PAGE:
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Search results for "Communication Improvement"
- Communication Improvement
- Non-Health Care Professionals
- Psychological and Social Complications
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Journal Article > Commentary
Shapiro J, Galowitz P. Acad Med. 2016;91:1200-1204.
Peer support programs can help clinicians cope with symptoms of burnout. This commentary describes a well-established program that emphasizes one-on-one counseling for vulnerable clinicians and offers insights on its development and structure. The authors provide specific steps toward initiating appropriate and effective support for clinicians when they need it.
Journal Article > Study
Hannawa AF. Patient Educ Couns. 2014;94:310-313.
To evaluate how nonverbal communication affects patients' perceptions of disclosure, this video vignette study compared two medical error disclosures that were verbally effective, one with engaged nonverbal communication and another without. Nonverbal communication included appropriate body orientation, head nodding, and smiling. Patients who watched the vignette with engaged nonverbal communication demonstrated better understanding of the error, underscoring the value of empathy in disclosing adverse events.
Legislation/Regulation > Sentinel Event Alerts
A follow-up report on preventing suicide: focus on medical/surgical units and the emergency department.
Sentinel Event Alert. 2010 Nov 17;(46):1-4.
Suicide among hospitalized patients remains an under-recognized never event, as it has ranked among the most common sentinel events reported to The Joint Commission over the past decade. While specialized psychiatric units are designed and staffed to minimize suicide risk, emergency departments and general medical wards are not, and prior research has shown that a significant proportion of inpatient suicide attempts occur in these settings. This Sentinel Event Alert reviews risk factors for inpatient suicide, and delineates prevention strategies hospitals can use to minimize risk. A case of an inpatient suicide attempt on a general medical ward is discussed in this AHRQ WebM&M commentary.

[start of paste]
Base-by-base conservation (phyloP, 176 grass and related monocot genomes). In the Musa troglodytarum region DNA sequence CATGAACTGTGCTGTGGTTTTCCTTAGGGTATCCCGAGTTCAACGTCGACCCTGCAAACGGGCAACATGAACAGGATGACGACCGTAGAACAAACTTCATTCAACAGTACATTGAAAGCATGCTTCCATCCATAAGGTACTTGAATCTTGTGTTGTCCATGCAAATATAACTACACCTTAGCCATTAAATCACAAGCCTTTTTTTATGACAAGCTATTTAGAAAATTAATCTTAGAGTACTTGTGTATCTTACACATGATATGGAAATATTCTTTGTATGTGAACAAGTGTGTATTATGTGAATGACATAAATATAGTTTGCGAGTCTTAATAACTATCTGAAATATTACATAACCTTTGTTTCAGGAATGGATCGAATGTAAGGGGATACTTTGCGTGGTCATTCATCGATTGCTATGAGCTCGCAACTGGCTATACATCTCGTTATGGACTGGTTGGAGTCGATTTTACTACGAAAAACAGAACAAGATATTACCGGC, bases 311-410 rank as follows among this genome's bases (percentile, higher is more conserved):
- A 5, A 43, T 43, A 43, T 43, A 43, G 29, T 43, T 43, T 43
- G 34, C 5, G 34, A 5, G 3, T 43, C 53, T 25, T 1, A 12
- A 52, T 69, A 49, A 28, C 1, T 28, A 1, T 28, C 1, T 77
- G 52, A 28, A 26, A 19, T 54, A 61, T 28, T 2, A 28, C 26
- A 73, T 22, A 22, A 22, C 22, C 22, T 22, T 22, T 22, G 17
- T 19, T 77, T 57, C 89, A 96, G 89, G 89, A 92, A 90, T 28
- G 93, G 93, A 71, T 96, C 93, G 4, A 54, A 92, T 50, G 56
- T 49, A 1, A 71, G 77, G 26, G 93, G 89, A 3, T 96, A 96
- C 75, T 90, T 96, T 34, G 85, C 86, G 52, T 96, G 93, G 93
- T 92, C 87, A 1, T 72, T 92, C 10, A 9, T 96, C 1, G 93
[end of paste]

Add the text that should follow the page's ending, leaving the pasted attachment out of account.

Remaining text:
Journal Article > Study
Iedema R, Jorm C, Wakefield J, Ryan C, Sorensen R. J Lang Social Psychol. 2009;28:139-157.
Open disclosure is an important principle and policy in health care, with varying views on its implementation among providers and varying practices in different countries. This article discusses the broad context of an open disclosure policy and provides an empirical analysis of the impact on clinicians.
Journal Article > Review
McDonnell WM, Guenther E. Ann Intern Med. 2008;149:811-815.
Multiple studies have demonstrated that patients clearly want errors to be fully disclosed, and desire that clinicians apologize for the errors. However, clinicians frequently cite fear of malpractice lawsuits as a reason to avoid apologizing for an error. This study reviewed statutes from all 50 states to determine the current legal climate regarding physician apologies. Thirty-six states have enacted apology laws. Of these, 28 states prohibit "expressions of sympathy" from being used as evidence in a malpractice suit, but "admissions of fault" (i.e., full disclosure of an error) are protected in only 8 states. Most of these laws were enacted within the past 3 years, and thus the authors were unable to determine their effect on patient–physician communication of errors. A prior study used economic modeling to forecast that full disclosure of errors, with or without legal protection, would likely lead to an overall increase in malpractice lawsuits.